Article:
At my current salary level, my employer match is about $4,000 annually. I have to be there for another year to be vested in their current contributions. The match accrues every two weeks, but is deposited into the account in a lump sum annually, and if you hire in or depart after/before the plan starts, respectively, you get a goose egg for a match for the entire year.

Seeing all these pensions, high match %ages, etc., is way more than I'll ever be able to achieve.
You live in Tennessee, isn't that the case? Forgive me, but I don't think the local economy is roaring great guns. If you want decent retirement benefits and compensation, perhaps you should think about getting yourself out to where employers are hungry enough to compete for new hires.

Private sector employers have to offer decent benefits in places like Seattle or Silicon Valley in order to win & retain the best workers. Those employers certainly aren't providing those great benefits out of the goodness of their hearts. Also, iirc, TN is a right-to-work state. Even though I came late to public service, I do know that the benefits offered at my workplace are the result of hard, protracted negotiation by my union with management. Management didn't just cough up those benefits because they wanted to be fair and kind to their workers; they were forced to concede them because of pressure during collective bargaining. Thank goodness.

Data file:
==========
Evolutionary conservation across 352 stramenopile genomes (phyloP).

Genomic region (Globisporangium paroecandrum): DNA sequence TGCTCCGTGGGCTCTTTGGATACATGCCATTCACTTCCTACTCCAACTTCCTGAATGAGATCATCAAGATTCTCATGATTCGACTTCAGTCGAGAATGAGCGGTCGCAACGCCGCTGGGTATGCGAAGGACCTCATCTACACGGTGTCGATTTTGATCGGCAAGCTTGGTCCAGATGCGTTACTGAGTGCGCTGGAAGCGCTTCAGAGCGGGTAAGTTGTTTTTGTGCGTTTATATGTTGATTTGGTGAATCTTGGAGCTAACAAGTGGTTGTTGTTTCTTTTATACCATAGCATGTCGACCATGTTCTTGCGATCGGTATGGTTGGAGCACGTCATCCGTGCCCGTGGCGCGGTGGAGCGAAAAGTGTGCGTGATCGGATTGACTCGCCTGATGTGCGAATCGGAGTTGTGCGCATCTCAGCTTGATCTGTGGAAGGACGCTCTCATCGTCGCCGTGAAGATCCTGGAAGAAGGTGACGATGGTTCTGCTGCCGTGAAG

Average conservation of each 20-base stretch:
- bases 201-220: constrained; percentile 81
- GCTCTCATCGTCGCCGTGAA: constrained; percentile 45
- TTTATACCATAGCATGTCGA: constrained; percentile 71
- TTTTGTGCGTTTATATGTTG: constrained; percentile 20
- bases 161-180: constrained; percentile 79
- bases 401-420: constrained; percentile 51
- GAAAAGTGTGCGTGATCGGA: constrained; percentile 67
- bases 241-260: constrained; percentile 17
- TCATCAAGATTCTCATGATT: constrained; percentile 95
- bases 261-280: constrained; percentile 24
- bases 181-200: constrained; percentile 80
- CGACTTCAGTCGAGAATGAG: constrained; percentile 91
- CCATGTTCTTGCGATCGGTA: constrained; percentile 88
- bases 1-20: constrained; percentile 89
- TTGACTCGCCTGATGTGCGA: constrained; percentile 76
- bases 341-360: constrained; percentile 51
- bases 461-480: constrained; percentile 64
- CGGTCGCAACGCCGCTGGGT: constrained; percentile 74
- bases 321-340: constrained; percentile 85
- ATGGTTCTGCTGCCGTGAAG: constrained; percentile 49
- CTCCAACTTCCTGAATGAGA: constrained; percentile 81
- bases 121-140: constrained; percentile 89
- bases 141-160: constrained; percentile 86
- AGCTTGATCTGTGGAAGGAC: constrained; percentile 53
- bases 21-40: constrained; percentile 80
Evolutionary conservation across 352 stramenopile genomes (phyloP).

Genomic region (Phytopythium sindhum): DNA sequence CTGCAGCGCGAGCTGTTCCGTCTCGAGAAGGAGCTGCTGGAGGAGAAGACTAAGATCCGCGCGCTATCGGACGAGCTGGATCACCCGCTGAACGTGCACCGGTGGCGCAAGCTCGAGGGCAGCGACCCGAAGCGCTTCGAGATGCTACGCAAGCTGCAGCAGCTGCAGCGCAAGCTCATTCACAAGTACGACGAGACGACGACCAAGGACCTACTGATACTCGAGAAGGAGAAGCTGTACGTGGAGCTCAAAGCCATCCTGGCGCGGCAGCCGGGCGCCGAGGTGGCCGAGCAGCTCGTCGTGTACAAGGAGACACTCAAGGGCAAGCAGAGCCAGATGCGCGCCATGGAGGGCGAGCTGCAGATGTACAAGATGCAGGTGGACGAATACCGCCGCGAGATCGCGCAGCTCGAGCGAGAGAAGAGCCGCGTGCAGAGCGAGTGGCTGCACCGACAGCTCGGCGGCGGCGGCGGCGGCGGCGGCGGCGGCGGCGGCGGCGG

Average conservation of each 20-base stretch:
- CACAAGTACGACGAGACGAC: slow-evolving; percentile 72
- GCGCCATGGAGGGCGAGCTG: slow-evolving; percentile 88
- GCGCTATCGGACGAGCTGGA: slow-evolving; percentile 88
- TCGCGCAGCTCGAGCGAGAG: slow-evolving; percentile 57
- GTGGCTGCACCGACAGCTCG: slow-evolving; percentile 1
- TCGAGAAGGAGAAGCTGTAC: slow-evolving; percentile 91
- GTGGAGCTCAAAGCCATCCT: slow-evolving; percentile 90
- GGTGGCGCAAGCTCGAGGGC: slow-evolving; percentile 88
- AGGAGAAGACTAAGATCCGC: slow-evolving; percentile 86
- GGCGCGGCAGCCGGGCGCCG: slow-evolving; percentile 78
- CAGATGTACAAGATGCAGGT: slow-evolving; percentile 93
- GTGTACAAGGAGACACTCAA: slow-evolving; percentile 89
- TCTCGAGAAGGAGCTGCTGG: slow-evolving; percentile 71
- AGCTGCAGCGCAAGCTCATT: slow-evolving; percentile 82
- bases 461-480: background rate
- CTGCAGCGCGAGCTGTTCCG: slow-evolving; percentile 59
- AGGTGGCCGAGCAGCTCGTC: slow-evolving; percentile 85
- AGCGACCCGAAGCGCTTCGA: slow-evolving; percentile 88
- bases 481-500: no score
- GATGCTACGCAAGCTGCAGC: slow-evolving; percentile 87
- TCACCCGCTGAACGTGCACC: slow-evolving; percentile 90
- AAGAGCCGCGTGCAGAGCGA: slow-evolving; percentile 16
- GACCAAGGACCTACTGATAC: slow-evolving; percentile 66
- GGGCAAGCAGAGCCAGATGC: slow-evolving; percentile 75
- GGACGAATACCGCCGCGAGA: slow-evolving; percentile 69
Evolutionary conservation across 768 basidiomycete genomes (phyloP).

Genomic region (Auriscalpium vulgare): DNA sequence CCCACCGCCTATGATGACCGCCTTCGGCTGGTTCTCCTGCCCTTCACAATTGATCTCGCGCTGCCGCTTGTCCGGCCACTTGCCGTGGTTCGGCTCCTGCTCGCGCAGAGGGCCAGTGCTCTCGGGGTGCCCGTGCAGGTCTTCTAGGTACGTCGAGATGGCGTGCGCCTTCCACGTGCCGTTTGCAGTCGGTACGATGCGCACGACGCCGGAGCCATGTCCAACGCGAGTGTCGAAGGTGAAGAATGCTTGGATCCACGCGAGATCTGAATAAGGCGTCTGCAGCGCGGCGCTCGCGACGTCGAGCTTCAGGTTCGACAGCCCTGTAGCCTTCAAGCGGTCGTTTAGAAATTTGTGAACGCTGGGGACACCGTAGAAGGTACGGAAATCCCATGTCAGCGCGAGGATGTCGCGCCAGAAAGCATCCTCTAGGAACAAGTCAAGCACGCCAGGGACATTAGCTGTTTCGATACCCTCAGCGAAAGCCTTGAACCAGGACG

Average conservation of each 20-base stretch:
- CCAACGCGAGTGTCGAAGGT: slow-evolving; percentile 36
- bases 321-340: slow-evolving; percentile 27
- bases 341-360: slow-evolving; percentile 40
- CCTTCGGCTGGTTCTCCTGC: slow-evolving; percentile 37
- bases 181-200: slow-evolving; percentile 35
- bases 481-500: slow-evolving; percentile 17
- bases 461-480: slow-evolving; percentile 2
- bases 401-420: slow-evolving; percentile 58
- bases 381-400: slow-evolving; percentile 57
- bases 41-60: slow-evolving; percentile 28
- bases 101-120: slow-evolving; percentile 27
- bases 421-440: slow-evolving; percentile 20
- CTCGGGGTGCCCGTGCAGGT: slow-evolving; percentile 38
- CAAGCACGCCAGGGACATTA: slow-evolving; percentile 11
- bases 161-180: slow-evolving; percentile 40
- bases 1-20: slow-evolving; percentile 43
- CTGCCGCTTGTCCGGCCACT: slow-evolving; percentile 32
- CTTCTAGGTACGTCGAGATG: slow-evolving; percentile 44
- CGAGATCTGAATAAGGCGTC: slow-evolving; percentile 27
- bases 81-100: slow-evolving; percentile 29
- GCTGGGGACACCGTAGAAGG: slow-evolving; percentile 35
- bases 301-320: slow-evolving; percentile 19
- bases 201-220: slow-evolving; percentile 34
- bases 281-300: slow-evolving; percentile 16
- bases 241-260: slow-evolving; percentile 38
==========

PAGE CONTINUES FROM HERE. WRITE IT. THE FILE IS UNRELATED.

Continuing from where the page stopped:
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Old Yesterday, 10:30 PM
638 posts, read 192,076 times
Reputation: 2337
Very small pension, decent 401k that I rolled over after retirement, some IRA's, some non tax-favored savings, inherited from parents and good SS (will probably take after FRA, maybe age 70). Comfortable retirement, but not unlimited - have better cash flow than when I was working, due to lower taxes in retirement and not having to save anymore.